It will be seen that I have accomplished the objects of my invention. I have provided a wide-angle interferometer radar system which continuously tracks terrain over a range of elevation angles which greatly exceeds the capability of the phase detector. Elevation angles of computed or actual terrain are introduced into the phase shifters to maintain opera'tion about va proper null. A range-gated comb filter provides suicient smoothing to insure that operation does not shift to an adjacent and improper null. Relatively small amounts of negative feedback are employed to reduce the required range of response of the phase detector and increase the extent within which noise can be integrated. During regions of signal discontinuity due to radar shadow or flight over Water, the comb filtering capacitors are automatically supplied with signals approximating the characteristics of the undetectable terrain.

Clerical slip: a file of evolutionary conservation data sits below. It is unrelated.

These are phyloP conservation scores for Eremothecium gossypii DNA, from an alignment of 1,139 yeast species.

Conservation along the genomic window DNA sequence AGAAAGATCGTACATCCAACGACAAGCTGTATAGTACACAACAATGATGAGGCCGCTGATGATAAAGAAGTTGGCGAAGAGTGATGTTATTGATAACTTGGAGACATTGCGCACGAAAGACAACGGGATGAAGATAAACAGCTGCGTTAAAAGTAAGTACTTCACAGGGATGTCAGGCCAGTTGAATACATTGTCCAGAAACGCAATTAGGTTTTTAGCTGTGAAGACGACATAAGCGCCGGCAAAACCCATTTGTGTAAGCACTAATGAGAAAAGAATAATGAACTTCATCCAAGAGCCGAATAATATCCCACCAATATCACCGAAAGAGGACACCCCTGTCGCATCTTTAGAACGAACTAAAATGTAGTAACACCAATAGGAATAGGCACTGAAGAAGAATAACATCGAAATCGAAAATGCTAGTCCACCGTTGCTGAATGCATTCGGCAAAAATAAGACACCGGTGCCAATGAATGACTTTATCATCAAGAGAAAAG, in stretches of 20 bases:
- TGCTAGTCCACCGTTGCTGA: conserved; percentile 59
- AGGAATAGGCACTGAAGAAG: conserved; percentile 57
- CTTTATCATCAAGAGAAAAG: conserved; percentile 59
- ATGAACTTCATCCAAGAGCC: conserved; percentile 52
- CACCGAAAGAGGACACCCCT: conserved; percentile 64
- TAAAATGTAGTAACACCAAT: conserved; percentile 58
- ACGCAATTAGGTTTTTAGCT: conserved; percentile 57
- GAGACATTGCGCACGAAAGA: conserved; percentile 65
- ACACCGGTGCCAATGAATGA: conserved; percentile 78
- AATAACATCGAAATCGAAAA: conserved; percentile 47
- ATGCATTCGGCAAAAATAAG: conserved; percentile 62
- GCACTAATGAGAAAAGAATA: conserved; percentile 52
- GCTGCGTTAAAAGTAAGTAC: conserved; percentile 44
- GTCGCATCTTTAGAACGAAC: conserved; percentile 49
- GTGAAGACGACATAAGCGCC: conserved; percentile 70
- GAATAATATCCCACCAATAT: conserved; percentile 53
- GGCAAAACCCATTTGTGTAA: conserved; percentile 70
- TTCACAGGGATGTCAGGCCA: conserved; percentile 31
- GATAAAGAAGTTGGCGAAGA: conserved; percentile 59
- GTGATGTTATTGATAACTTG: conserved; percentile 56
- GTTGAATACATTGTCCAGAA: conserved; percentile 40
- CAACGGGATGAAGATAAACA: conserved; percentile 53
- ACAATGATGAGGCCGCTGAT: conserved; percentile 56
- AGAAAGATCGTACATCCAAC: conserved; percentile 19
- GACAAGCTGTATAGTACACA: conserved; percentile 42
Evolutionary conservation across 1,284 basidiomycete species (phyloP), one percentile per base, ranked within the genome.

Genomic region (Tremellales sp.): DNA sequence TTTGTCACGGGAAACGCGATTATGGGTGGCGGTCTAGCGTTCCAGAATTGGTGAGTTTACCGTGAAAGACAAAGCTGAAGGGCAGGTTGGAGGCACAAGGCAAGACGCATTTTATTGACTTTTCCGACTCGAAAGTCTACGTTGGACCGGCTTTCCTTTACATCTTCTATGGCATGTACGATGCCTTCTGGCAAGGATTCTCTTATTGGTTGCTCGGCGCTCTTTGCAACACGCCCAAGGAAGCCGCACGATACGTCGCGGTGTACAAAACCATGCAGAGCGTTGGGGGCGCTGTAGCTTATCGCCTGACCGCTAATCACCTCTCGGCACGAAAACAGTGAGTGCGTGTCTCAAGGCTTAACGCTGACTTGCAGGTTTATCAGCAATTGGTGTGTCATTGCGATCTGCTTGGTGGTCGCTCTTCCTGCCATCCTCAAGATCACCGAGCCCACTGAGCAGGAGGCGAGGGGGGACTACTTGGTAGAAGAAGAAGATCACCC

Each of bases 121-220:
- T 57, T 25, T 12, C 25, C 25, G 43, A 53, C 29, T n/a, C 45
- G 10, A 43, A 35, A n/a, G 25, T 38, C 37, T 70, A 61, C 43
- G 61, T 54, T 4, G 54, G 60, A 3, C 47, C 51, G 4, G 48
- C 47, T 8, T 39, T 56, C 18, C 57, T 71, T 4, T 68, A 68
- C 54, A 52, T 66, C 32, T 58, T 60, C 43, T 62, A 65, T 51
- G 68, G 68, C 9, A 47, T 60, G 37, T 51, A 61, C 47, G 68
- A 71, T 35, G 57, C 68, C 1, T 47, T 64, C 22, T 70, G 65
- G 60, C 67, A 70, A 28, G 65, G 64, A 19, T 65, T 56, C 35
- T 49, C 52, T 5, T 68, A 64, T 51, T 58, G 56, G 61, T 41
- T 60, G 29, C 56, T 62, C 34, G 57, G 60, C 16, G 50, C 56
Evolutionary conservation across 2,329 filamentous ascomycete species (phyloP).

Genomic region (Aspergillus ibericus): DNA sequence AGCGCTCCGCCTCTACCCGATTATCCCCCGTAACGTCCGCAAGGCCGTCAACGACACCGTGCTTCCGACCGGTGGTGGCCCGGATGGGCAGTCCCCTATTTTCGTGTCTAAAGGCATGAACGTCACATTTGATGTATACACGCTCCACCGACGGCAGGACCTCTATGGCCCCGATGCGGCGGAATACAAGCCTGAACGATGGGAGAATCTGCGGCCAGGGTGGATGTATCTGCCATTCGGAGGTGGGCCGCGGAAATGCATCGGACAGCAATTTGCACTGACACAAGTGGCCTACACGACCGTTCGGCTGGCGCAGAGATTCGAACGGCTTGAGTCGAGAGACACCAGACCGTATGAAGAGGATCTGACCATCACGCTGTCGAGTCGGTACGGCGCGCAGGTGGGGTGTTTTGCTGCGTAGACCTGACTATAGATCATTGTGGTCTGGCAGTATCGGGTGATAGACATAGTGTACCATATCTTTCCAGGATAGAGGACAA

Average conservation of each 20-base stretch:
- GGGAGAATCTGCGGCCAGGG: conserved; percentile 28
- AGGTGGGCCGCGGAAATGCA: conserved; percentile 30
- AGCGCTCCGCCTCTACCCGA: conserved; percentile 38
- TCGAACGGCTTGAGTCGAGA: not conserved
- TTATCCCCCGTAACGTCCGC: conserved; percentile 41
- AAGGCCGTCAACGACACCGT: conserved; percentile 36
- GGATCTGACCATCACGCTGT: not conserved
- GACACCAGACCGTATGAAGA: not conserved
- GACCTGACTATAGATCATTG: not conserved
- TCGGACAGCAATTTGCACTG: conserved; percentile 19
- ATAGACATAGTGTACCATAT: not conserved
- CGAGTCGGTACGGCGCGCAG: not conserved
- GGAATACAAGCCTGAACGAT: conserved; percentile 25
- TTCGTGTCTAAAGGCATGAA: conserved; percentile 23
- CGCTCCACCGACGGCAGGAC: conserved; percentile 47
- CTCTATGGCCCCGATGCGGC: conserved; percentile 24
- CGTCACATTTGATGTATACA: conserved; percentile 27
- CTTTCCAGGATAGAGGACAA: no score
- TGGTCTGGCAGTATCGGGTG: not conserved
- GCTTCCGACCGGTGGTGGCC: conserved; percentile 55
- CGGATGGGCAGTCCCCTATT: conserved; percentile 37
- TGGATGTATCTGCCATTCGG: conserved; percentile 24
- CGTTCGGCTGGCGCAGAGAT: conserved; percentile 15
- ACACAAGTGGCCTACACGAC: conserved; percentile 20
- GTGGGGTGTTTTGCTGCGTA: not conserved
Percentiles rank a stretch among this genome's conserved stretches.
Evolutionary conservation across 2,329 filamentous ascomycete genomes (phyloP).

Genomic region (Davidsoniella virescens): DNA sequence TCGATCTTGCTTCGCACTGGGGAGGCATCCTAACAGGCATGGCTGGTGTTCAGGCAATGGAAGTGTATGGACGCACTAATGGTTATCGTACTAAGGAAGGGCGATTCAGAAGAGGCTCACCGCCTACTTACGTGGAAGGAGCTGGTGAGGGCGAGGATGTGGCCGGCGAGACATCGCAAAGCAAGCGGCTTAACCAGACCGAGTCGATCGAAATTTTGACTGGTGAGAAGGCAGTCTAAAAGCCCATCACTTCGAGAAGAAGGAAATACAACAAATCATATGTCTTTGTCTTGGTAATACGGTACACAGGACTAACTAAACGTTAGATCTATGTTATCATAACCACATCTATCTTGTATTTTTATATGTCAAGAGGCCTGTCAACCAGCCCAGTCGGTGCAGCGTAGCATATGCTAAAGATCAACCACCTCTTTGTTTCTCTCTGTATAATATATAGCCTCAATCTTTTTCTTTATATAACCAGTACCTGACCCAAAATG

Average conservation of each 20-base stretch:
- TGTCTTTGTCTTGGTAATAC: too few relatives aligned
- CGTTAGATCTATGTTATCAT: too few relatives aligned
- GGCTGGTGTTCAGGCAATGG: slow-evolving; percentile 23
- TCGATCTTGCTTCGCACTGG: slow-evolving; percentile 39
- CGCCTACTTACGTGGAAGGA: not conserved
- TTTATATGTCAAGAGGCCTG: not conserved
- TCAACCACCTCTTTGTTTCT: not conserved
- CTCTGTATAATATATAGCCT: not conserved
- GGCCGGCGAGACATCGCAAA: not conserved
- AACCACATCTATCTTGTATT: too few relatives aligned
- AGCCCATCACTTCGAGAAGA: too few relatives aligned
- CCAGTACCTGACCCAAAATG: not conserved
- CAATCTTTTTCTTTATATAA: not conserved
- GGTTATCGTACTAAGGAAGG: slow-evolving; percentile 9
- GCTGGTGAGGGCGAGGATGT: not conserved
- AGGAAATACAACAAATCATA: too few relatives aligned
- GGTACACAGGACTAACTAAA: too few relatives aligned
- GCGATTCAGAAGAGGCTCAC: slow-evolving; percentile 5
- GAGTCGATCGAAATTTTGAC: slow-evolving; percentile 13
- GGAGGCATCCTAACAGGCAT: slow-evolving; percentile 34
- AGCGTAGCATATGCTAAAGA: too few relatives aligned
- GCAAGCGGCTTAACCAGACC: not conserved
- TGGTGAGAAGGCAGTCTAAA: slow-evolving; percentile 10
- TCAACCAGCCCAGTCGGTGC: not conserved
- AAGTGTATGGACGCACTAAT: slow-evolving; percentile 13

As previously indicated, I may employ variable time delay networks as phase Shifters. These time delay networks may be inserted somewhere between the outputs of mixers 18 and 19 and the inputs of limiters 23 and 24, so as to be subject to signals of intermediate frequency. The delay networks may be digitaly controlled in steps of 180 to provide sequentially the phase shifts: -630, -450, -270, -90, |90, +270", +450, and +630". Aternatively, I may employ eight delay networks providing the foregoing phase shifts in combination with eight phase detectors. The outputs of the various phase detectors will be gated sequentially to the comb filter. For both of these alternatives, lthe input to the comb filter will again be maintained within the region of +90 for phase shifts of up to +720 at horns 10 and 11.